Armstrong’s book is in the public record. It has errors, and those errors, too, should be in the public record. To the extent that the contents of his book matter at all, readers should have access to the correct information right away.


  1. Thomas says:

    We have to stop letting professors pass the buck to their research assistants and graduate students. It cannot become the norm that being thanked in the acknowledgments for your hard work on a book puts you at risk of being accused of the author’s plagiarism. An author will often say something like “any errors are of course my own.” We seldom notice it, but it is an absolutely crucial part of being an author, i.e., the authority behind the words in the book that has your name on it.

    I’m sure we can find examples where people who have said this in their acknowledgements forget it completely when trying to deflect a plagiarism accusation. Armstrong, in any case, appears to have left it out. But he does find time to mention that, on at least one occasion, he discussed his ideas “over some of the best vodka to be had in Paris.” Being a professor has its perks. And responsibilities.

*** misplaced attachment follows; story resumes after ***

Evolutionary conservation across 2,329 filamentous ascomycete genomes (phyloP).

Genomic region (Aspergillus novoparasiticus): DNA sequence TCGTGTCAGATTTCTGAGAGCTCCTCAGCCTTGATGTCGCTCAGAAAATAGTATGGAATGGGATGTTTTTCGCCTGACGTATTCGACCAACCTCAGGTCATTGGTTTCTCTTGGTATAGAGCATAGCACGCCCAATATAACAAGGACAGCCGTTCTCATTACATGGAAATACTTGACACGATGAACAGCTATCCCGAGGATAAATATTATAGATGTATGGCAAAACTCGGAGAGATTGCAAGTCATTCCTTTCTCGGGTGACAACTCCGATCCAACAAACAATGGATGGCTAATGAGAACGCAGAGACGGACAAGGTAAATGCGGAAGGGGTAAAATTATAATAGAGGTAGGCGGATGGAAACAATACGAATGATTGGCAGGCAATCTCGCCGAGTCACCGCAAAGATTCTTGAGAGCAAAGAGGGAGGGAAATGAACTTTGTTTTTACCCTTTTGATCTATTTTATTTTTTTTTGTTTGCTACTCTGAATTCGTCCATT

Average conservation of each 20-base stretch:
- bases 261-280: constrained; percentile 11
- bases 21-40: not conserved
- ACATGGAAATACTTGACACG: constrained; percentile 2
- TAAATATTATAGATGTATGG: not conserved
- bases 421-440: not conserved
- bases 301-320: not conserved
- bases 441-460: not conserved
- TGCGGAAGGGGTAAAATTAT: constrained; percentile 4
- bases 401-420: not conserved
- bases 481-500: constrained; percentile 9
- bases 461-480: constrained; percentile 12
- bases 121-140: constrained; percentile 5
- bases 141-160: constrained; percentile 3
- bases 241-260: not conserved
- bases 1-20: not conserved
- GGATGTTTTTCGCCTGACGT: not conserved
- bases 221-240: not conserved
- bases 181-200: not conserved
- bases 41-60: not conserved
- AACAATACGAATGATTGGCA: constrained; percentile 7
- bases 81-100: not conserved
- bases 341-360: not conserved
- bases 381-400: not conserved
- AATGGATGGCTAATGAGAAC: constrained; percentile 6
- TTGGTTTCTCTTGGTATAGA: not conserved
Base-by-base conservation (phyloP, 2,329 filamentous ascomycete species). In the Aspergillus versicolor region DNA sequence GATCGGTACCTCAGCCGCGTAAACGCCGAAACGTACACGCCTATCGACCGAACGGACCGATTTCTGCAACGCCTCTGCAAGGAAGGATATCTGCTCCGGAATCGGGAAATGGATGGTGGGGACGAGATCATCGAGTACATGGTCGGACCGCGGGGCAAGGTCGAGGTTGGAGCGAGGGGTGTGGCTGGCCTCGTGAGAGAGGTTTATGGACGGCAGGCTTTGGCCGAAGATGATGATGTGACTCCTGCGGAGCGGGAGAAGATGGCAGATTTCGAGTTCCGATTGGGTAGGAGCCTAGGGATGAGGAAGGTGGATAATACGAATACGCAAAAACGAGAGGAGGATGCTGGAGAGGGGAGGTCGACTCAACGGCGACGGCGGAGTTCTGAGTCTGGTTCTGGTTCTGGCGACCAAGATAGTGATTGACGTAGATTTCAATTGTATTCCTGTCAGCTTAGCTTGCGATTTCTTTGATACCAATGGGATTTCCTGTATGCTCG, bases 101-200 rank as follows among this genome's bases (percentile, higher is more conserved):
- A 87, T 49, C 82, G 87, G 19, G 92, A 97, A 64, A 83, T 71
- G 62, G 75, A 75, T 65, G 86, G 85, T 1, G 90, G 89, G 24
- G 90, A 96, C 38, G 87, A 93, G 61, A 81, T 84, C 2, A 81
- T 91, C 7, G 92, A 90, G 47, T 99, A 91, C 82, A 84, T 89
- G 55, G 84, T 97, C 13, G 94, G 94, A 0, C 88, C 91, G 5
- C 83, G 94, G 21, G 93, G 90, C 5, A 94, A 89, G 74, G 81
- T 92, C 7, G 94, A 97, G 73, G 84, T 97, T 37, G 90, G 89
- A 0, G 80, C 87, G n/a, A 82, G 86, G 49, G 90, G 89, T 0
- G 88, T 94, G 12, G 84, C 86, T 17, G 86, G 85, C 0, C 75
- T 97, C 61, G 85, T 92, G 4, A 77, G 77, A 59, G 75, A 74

• Jonathan (another one) says:

      Any errors are my own, well, not really my own, but it’s the sort of thing one says, innit? In fact, the only errors that are really my own are the ones I can’t blame on my research assistants, the printer, Microsoft Word autocorrect, sunspots, a rough night last night at the pub, a nasty breakup, my genetic inheritance, or, if all fails, quantum superposition of my text followed by an ex ante unlikely collapse of the wave function, by you, the reader. So leave me alone, because my last line of defense is: You did it!

      • Kyle C says:

        I recently read a preface to a book in which the author thanked his thesis advisers, then added (tongue in cheek), “Any errors in this book I blame on them for not training me better.”

  2. Statsgirl says:

    What a mess. And the award committee didn’t notice any of these problems?

  3. Armstrong Szalontai says:

    Columbia recently awarded him a Presidential Innovation Fund Grant

    Charles K. Armstrong Receives 2017 President’s Global Innovation Fund Grant from Columbia
    June 1, 2017 by Ross Yelsey